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Worker’s Compensation: Employee Not Entitled to Both TTD and Retirement Benefits

January 21st, 2015 by JBWK

In McKellar v. Northrop Grumman Shipbuilding, Inc., 63 Va. App. 448, 758 S.E.2d 104 (2014), the Court of Appeals of Virginia recently held that a claimant who was injured on the job only two weeks before he was scheduled to retire was not eligible for temporary total disability (“TTD”). The claimant was injured but able […]

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IRS Issues Guidance Expanding Cafeteria Plan Election Change Rules

December 23rd, 2014 by JBWK

The IRS recently issued guidance allowing cafeteria plans to allow election changes mid-year in two circumstances arising as a result of the Affordable Care Act. First, the guidance permits a prospective election change if an employee’s hours drop below 30 hours per week. Second, the guidance permits an employee to revoke a prior election to […]

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EEOC Assault of Employer Wellness Plans

December 23rd, 2014 by JBWK

The EEOC has brought its third lawsuit in recent months challenging an employer sponsored wellness program under the Americans with Disabilities Act and Genetic Information Nondiscrimination Act, asking a federal court in Minnesota to enjoin the implementation of any penalty or cost imposed on employees who decline to participate in the employer’s wellness program. In […]

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Courts Issue Troubling Rulings Involving FMLA Notices

December 23rd, 2014 by JBWK

Two recent cases involving the method for delivering FMLA notices to employees have raised significant questions for employers. In August of this year, a federal Court of Appeals found that an FMLA notice sent to an employee through the U.S. Mail provided only a weak presumption that the employee had actually received the notice, which […]

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Key Retirement Plan Limits for 2015 Announced

December 23rd, 2014 by JBWK

On October 23, 2014, the IRS announced cost-of-living adjustments to the monetary limitations for pension plans and other retirement-related items for tax year 2015. The table below lists the key 2015 limits and corresponding 2014 limits: 2015 2014 401(k)/403(b) elective deferral maximum $ 18,000 $17,500 §415 defined benefit dollar maximum $210,000 $210,000 §415 defined contribution […]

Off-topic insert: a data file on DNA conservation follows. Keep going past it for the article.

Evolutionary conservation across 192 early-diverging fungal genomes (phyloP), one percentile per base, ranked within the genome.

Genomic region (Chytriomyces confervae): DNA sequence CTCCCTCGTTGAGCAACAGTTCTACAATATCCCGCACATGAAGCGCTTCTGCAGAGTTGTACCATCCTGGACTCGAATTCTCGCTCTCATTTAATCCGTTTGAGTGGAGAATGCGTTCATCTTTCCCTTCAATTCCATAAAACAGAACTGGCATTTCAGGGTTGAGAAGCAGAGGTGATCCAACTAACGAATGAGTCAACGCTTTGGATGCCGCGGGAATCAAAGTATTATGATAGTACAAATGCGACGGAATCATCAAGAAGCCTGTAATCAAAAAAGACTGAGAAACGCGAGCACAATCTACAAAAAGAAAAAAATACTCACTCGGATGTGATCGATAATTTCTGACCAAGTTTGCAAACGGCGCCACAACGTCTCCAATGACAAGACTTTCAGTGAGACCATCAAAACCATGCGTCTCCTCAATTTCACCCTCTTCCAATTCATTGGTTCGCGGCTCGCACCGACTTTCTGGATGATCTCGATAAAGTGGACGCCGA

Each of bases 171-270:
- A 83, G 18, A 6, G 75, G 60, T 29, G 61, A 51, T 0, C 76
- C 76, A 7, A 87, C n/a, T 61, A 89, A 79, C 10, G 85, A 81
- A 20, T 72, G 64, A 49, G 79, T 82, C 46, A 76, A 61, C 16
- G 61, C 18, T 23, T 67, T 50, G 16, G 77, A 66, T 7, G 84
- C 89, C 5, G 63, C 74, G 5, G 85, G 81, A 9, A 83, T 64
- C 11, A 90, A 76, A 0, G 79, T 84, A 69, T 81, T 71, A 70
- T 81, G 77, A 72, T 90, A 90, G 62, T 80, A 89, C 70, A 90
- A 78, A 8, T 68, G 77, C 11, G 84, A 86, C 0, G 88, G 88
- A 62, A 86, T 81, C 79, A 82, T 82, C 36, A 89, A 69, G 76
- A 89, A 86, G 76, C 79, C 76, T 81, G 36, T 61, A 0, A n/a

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Marriage Questioned in Guardianship Case

December 23rd, 2014 by JBWK

In Virginia, marriages that are deemed either void or voidable are defective marriages which are legal nullities. Although both void and voidable marriages are improper marriages under the law, there are distinct differences in how they are remedied. A marriage which is void is one which can never be ratified and may be dissolved by […]

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HB 791 and Homeowner’s Associations

December 23rd, 2014 by JBWK

A bill has recently been passed which affects Homeowner’s Associations. The bill, titled HB 791, makes several changes to Virginia Code sections 16.1-106 and 55-513. A majority of these changes benefit Associations, but owners benefit as well. The changes went into effect July 1, 2014. The most notable changes that Associations should be aware of […]

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What is the authority of campus police beyond the campus? It depends on the circumstances.

December 23rd, 2014 by JBWK

Virginia Code § 23-234 (available here: https://leg1.state.va.us/cgi-bin/legp504.exe?000+cod+23-234) gives campus police powers on streets “immediately adjacent” to school properties. Some cities and counties have entered into mutual aid agreements with colleges and universities. State law also gives authority to campus police when in close pursuit of an individual but courts have limited this authority to cases […]

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School Teacher Caught Drinking on Camera

December 23rd, 2014 by JBWK

A Federal District Court in Big Stone Gap, Virginia considered whether school officials who captured a middle-school special education teacher drinking alcoholic beverages on a camera hidden in a stuffed animal in his school office were excessively intrusive and unreasonable. The Court observed that the operational realities of a government office may limit or even […]

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DUI in the Driveway: Supreme Court of Virginia affirms DUI conviction involving parked vehicle on private property